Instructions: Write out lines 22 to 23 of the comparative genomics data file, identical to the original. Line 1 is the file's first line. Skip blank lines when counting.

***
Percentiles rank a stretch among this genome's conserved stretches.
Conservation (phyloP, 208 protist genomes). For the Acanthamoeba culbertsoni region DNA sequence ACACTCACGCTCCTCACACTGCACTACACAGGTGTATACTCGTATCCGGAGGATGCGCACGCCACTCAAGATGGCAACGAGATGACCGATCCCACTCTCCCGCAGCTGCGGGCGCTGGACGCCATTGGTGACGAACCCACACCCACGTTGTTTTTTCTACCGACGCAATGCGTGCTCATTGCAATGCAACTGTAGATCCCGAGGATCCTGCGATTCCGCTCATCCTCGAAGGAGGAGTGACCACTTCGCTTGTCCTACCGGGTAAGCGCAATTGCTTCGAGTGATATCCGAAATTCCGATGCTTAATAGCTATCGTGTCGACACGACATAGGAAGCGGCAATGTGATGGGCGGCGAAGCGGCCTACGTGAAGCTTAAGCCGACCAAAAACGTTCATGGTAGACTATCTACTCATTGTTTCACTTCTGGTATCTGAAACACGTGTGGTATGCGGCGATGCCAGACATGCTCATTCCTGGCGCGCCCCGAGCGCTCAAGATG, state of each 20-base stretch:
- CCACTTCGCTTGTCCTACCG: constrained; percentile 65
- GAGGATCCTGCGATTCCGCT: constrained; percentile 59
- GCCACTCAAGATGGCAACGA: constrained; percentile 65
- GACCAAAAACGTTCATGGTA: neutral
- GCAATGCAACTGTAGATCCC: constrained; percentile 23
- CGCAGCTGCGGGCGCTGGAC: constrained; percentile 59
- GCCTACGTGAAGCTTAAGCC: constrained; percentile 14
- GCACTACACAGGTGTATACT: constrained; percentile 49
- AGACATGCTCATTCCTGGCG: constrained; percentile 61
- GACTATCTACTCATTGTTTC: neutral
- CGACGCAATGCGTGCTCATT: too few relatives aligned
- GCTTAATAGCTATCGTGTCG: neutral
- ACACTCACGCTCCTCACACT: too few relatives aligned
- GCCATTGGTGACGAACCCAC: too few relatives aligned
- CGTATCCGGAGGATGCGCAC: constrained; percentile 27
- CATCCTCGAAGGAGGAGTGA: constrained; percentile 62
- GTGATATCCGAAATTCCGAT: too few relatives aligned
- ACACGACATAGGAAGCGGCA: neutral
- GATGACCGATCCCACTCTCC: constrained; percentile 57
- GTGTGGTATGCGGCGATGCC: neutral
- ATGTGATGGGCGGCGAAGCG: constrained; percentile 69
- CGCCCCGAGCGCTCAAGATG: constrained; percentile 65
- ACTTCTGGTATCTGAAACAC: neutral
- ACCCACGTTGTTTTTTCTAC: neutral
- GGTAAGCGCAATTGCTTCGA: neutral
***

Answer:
- GTGTGGTATGCGGCGATGCC: neutral
- ATGTGATGGGCGGCGAAGCG: constrained; percentile 69